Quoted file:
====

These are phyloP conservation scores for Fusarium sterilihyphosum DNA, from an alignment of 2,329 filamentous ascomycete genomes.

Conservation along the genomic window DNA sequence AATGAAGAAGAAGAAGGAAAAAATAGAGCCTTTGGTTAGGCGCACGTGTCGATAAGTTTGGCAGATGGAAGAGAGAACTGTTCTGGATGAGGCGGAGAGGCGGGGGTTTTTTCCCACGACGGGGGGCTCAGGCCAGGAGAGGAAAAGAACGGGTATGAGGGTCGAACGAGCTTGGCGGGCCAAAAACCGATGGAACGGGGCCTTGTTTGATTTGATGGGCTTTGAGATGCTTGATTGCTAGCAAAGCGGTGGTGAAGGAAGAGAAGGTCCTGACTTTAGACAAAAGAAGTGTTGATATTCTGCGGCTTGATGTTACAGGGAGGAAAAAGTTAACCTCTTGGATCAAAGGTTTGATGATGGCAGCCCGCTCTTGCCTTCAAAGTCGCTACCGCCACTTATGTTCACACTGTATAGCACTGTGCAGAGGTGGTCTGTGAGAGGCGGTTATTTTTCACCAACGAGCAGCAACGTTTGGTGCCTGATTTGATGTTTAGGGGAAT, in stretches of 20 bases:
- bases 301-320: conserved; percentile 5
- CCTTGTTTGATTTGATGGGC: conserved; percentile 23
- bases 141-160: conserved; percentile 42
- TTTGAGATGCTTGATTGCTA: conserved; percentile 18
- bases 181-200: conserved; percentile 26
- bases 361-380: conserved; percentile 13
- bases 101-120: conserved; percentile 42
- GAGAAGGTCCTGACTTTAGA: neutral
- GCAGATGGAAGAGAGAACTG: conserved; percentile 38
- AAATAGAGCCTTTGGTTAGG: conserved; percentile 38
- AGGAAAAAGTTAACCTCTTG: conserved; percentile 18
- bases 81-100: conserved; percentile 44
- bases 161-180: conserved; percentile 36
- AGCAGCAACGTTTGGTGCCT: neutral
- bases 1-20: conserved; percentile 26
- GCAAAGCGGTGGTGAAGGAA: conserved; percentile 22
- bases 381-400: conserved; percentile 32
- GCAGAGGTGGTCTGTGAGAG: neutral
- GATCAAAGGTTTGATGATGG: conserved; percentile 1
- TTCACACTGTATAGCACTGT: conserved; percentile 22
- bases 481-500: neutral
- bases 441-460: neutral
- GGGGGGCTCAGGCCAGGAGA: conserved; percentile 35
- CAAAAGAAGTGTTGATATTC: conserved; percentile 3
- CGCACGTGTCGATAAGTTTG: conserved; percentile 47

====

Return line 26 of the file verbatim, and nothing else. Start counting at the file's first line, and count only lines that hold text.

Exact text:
- CAAAAGAAGTGTTGATATTC: conserved; percentile 3